In this article, I argue that individuals could be entitled to rights, outside those that are communally conferred, as part of the primary requirement of being ‘persons’ in the African communitarian set-up if the terms ‘person’ and ‘personhood’ are understood differently from the way they are currently deployed in the communitarian discourse. The distinction between these two terms is the basis of my thesis where clarity on their meanings could be helpful in establishing the possibility of ascribing rights outside those that are communally conferred. I argue that ontologically, a ‘person’ is prior to ‘personhood’ (understood in the normative sense) which is considered to find its fuller expression in a community and by virtue of this, I think that he or she is entitled to some rights outside those that are defined and conferred by the community. This is my point of departure in this article.
The Desiring Individual, Moralist Self and Relational Person
The construction of personhood and its cross-cultural variation has long been important in anthropology. Marilyn Strathern’s seminal work (1988) on the partible person and Melanesian sociality provided such an inspirational addition to an
Who Is a Radical Communitarian?
. (Gyekye 1992 , 1997) . In practice, he identified most of the post-independence leaders in Africa like Nyerere, Nkrumah and Senghor to be radical communitarians; and, more specifically, he identified Menkiti’s philosophical analysis on personhood to be an
Absent Presence and Exemplary Personhood
Joshua Reno, Kaitlyn Hart, Amy Mendelson, and Felicia Molzon
alternative ways of imagining personhood and power as opposed to the dominantly secular perspectives currently found in the Euro-American-dominated field of disability studies. Many possible definitions of disability have existed throughout history. One may
Ontological Multiplicity and the Transformation of Animism in Southwest China
burial plot to open the path for the deceased into the ‘shadow realm’, or mhade . 2 In the ritual unfolding of a Nusu funeral, the yãn-hla (soul or doppelgänger) emerges from latency into full personhood, supplanting the corporeal existence of the
Reconceptualizing Power and Resistance in Rwanda
( Mitchell 1990 ). As a result, even this minimal definition of power seems to embed Cartesian assumptions. Such notions of personhood are clearly culturally specific. They would scarcely be accepted by a Trobriand magician, for instance, whose trade depends
A Response to Masaka's Objection of Menkiti
Dennis Masaka argues that individuals have rights outside those conferred by the community. The argument is a critique to Ifeanyi Menkiti’s view of personhood. He argues that Menkiti uses the word person and personhood as synonymous. Masaka makes a distinction between the two, where person is an ontological concept, and personhood is a normative concept. For Masaka, individuals have rights by virtue of being persons and not personhood. My approach to the paper is therapeutic. I argue that Masaka misinterprets Menkiti’s views. I argue that Menkiti does not allocate rights in his idea of personhood and as something conferred by the community as proposed by Masaka. This implies that Masaka’s view is not radically different from Menkiti’s.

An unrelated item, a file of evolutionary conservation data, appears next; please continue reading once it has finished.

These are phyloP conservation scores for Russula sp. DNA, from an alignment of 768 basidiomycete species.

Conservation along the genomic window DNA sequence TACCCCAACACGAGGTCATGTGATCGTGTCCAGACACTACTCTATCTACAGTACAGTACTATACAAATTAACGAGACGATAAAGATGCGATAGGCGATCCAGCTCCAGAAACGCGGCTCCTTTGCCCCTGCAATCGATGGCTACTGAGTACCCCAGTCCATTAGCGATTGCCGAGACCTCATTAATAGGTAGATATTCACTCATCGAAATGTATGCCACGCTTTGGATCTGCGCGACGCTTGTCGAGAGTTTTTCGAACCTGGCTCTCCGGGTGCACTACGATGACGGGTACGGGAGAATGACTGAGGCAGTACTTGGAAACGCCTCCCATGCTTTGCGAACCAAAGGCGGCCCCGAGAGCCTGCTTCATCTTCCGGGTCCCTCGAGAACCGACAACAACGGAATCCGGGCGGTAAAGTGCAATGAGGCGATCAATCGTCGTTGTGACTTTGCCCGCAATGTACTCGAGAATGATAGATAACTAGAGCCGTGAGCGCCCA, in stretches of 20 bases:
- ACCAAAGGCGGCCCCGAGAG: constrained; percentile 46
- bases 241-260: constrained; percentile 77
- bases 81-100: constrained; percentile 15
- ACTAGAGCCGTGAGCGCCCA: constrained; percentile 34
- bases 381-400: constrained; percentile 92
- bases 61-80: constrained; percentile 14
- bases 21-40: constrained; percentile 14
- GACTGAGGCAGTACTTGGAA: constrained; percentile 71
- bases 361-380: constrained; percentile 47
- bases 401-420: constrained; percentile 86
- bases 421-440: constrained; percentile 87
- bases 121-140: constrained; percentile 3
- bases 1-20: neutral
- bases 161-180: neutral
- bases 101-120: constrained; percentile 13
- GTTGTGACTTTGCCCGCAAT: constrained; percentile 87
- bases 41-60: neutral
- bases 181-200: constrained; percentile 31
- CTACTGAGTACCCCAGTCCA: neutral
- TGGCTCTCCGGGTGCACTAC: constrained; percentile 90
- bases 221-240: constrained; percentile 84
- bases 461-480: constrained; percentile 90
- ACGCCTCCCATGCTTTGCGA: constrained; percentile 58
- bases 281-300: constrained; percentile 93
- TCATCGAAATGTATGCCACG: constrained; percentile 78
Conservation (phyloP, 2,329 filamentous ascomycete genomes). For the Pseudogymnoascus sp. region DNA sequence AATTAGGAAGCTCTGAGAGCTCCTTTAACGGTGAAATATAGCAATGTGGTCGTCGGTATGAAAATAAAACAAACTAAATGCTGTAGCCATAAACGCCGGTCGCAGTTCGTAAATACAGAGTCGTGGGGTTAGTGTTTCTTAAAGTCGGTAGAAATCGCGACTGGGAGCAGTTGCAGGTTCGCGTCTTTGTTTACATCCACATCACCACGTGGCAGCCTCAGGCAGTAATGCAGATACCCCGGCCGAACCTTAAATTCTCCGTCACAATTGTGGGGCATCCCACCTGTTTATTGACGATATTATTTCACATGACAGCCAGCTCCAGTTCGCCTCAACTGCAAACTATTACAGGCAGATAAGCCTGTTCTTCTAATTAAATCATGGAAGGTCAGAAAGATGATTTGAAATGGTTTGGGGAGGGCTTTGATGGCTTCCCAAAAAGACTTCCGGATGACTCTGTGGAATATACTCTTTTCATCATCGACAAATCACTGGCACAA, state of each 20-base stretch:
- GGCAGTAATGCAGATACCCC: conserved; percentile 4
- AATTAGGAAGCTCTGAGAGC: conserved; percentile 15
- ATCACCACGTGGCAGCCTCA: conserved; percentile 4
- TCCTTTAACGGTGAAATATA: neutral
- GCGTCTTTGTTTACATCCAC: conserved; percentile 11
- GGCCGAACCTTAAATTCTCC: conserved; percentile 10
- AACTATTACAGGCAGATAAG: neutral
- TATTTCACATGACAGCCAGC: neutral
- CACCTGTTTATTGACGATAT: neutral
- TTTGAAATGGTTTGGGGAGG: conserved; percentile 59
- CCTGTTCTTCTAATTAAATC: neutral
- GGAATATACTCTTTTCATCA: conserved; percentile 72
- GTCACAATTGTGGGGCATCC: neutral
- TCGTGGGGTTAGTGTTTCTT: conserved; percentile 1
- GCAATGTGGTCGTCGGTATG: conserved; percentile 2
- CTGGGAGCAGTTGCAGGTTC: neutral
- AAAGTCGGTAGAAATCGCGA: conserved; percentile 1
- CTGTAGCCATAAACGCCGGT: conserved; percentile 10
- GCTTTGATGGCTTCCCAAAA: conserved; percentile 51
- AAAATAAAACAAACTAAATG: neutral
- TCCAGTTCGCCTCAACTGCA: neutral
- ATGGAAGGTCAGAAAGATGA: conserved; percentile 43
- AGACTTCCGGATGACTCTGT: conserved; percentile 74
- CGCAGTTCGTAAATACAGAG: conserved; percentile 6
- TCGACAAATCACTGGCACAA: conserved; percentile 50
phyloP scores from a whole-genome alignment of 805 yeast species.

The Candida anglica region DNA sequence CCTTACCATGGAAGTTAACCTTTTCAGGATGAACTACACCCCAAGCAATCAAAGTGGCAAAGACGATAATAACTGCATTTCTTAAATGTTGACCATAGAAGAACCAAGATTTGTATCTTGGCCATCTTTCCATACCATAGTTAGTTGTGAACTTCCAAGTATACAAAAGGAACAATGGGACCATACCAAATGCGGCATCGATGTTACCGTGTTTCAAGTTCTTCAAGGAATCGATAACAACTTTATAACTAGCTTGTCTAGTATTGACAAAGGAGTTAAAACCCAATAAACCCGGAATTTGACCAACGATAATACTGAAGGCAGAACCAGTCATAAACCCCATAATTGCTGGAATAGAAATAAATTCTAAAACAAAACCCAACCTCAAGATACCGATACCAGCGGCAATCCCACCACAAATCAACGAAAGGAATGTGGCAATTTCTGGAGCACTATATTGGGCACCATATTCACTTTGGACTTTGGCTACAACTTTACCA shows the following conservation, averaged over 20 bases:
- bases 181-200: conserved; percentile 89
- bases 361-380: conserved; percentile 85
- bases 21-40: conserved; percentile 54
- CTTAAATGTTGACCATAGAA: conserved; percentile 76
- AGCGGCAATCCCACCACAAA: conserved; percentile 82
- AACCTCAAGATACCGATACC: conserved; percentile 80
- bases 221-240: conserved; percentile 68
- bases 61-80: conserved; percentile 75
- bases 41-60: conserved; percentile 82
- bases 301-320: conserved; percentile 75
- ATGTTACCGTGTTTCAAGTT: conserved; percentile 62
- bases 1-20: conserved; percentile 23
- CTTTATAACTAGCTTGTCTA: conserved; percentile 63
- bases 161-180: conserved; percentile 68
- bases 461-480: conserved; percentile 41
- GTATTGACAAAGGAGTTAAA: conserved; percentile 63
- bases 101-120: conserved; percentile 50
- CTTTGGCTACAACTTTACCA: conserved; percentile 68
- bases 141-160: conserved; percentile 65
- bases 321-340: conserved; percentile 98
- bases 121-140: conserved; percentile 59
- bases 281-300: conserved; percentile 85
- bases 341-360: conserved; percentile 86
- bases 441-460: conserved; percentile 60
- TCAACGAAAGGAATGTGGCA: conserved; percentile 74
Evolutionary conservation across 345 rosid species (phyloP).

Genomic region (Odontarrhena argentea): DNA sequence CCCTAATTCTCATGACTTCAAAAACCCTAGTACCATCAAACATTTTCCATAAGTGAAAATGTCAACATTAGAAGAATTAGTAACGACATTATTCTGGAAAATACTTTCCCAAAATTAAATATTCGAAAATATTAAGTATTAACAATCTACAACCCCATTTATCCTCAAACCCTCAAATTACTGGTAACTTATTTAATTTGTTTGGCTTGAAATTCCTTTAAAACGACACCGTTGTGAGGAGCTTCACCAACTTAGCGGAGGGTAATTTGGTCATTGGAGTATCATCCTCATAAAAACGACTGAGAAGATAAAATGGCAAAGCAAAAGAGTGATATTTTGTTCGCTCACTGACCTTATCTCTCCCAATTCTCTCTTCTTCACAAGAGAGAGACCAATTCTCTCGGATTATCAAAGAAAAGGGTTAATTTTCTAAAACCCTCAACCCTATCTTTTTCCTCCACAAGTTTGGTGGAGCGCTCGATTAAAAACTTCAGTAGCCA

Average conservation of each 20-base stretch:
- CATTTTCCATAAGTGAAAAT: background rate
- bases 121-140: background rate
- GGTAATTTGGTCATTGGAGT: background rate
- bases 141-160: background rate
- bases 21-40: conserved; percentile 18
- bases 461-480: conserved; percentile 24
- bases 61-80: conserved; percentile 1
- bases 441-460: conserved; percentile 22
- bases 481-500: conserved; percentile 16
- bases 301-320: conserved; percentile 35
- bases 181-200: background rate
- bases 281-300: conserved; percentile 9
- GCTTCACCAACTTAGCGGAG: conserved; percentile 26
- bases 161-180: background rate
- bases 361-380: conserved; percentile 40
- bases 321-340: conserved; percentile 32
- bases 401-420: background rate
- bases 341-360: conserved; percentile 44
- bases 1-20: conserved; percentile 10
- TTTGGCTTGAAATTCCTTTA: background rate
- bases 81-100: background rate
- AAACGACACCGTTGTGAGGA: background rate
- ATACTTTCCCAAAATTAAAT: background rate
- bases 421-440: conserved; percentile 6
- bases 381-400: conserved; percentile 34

In 2018, social anthropology finds itself increasingly concerned with its technical, legal and political conditions of possibility. The long‐term effects of austerity, financialisation and the technological transformation of media on teaching, research and publishing have led to intense struggles over the labour and property regimes underpinning the discipline. In responding to these challenges, anthropologists seem to be re‐conceptualising their own personhood and labour through the diverse conceptualisations of their interlocutors. However, it is also important to remember what makes social anthropology and its unique professional challenges but a small facet of a larger human condition. By way of conclusion, I offer kinship (the public's constitutive other) as one potential means of grappling with the limitations of social anthropology's own publicity.
The Fate of Agency in Twentieth-Century Murik Art
In Art and Agency, Alfred Gell seeks to reclaim the anthropology of art for the Durkheimian social. However, in the course of arguing that objects should be viewed as the "outcome, and/or the instrument, of ... agency" (Gell 1998: 15), he takes an essentialized view of the relationship of personhood to embodiment that, on the one hand, preconceives this relationship as consubstantial and, on the other, as static. Nevertheless, viewing art in Gell's way mimics itself; it offers agency, a powerful exegetical methodology for the study of art. In this article, I apply and refine Gell's thesis by means of a historical explication of the theme of agency in the art of the Murik Lakes people, a group of Sepik River fisher folk and traders. More broadly, I argue that Gell's analytical framework in Art and Agency needs to admit that the relationship of art to personhood and modernity is cultural, discursive, and unfinalized, as well as instrumental.
Towards an Ethics of Possibility
Faye Ginsburg and Rayna Rapp
potentially transform thinking about new and enduring concerns shaping contemporary anthropology. Ethnographic studies of embodiment, personhood, kinship, gender/sexuality/reproduction, cognitive diversity, violence and its disabling aftermath, as well as